Applying Psychological Science, Benefiting Society

We Lose Too Many Vietnam Veterans to Suicide: Here’s How You Can Help

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By Meg Lacy (Doctoral Student, Palo Alto University)

 

As our Vietnam veteran population ages, many may become increasingly vulnerable for death by suicide. Despite the fact that the Vietnam war occurred approximately 40 years ago, the moral injuries sustained are still felt by many who served our country. It is not unusual for Vietnam Veterans to have coped with difficult times by staying busy at home or at work. As retirement looms, it is not unusual for Vietnam era veterans to experience additional age-related risks such as social isolation, a feeling of burdensomeness, and changes in health status.

These changes can coalesce to hamper coping strategies that previously worked to manage mental distress, such as depression and posttraumatic stress disorder. Alcohol and substance use increases the risk of suicide as the abuse of substances, particularly alcohol, is strongly associated with both suicide attempts and deaths. So what should friends and family watch out for and what could be done in response to warning signs?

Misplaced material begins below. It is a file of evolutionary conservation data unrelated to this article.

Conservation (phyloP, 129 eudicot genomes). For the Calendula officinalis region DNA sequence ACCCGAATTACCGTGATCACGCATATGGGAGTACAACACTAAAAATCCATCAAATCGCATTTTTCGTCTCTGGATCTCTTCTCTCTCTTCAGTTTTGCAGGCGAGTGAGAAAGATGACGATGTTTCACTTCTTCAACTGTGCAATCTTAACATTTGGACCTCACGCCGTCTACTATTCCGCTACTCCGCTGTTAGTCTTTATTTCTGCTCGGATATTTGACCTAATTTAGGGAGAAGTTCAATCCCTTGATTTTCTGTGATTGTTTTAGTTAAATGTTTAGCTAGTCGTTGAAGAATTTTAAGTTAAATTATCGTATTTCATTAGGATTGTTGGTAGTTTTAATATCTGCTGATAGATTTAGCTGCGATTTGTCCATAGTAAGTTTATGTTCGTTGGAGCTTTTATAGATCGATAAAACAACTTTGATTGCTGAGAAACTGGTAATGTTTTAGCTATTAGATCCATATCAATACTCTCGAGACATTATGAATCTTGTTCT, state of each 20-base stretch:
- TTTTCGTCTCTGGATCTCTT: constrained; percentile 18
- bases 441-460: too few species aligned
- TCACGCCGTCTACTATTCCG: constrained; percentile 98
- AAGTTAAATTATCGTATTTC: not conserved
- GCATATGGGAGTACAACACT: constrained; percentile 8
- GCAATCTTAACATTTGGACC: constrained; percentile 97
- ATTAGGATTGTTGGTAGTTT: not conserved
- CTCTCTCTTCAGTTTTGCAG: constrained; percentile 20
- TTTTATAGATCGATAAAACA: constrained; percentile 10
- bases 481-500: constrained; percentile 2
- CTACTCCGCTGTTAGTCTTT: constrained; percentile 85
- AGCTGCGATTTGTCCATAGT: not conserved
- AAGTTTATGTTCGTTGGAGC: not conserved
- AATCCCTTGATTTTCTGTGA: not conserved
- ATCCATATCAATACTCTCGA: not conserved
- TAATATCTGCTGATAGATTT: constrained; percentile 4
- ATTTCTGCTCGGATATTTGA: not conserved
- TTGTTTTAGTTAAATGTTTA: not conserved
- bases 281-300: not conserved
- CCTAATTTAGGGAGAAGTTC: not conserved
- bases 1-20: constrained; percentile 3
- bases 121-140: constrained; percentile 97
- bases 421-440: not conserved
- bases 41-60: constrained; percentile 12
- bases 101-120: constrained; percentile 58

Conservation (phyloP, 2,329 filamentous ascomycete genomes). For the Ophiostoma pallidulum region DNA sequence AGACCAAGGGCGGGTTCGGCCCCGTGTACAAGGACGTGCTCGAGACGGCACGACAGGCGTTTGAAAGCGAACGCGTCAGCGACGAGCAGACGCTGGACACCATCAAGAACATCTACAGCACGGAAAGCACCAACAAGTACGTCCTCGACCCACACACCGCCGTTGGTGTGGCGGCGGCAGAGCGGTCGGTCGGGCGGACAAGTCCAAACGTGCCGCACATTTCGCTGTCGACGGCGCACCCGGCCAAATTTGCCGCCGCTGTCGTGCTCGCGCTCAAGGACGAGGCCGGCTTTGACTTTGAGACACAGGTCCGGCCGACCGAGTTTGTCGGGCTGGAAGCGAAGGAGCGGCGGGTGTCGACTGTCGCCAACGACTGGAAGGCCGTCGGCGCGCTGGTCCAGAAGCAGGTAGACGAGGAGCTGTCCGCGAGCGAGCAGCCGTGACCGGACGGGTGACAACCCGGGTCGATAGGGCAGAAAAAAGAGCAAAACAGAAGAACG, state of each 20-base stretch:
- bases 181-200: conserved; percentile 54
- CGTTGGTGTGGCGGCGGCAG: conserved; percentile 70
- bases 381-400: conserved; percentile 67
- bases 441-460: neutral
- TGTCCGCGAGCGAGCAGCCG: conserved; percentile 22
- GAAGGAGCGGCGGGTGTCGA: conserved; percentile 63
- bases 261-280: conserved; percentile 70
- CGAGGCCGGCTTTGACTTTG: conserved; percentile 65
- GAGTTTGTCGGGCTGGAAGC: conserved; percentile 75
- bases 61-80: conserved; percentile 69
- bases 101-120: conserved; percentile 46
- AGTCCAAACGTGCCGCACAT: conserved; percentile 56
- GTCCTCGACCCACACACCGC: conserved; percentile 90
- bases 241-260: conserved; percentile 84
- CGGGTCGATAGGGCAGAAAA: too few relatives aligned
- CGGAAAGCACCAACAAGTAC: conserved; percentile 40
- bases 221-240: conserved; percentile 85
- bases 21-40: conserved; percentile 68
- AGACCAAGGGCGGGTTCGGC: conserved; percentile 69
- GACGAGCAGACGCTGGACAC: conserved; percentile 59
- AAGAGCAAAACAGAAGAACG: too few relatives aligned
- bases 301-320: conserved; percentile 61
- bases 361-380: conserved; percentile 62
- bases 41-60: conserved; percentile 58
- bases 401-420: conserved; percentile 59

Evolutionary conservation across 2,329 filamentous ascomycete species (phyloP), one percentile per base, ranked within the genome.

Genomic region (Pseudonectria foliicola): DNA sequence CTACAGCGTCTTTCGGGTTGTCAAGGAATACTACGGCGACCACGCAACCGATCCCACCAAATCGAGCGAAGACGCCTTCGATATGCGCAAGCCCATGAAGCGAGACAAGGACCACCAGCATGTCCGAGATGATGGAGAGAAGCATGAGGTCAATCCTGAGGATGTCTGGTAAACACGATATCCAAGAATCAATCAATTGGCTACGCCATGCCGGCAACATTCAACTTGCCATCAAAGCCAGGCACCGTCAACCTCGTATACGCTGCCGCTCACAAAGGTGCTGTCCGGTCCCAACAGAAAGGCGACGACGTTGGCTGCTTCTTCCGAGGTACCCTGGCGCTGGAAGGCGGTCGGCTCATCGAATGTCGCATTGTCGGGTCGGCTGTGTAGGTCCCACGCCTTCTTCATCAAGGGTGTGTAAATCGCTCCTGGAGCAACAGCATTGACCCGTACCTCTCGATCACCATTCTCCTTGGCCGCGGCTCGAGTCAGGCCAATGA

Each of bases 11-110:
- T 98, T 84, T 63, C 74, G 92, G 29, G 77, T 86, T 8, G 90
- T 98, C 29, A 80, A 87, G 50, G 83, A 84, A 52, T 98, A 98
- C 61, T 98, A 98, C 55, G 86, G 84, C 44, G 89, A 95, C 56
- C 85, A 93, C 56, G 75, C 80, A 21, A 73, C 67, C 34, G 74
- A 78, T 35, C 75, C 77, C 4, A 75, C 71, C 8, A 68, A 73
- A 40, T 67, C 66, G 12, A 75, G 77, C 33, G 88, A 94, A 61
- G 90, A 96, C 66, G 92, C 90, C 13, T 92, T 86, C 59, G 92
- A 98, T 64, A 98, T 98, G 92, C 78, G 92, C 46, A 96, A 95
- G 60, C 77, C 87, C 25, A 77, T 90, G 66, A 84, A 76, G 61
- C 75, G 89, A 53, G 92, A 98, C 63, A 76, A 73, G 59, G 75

Warning signs:

In general, individuals most at risk of suicide are white older adult males who have health issues. As risk factors associated with veteran status converge on risk factors associated with later life , there are a few specific things friends and family should be aware of.

 

What’s going on in their life?

  • A major change in routine including retirement or loss of a job
  • The death of a spouse
  • A new medical diagnosis
  • A break up, separation or divorce
  • Not having a stable place to live
  • Inadequate family income

 

How are they behaving?

  • Increase in drinking or drug use
  • Sleeping considerably more or less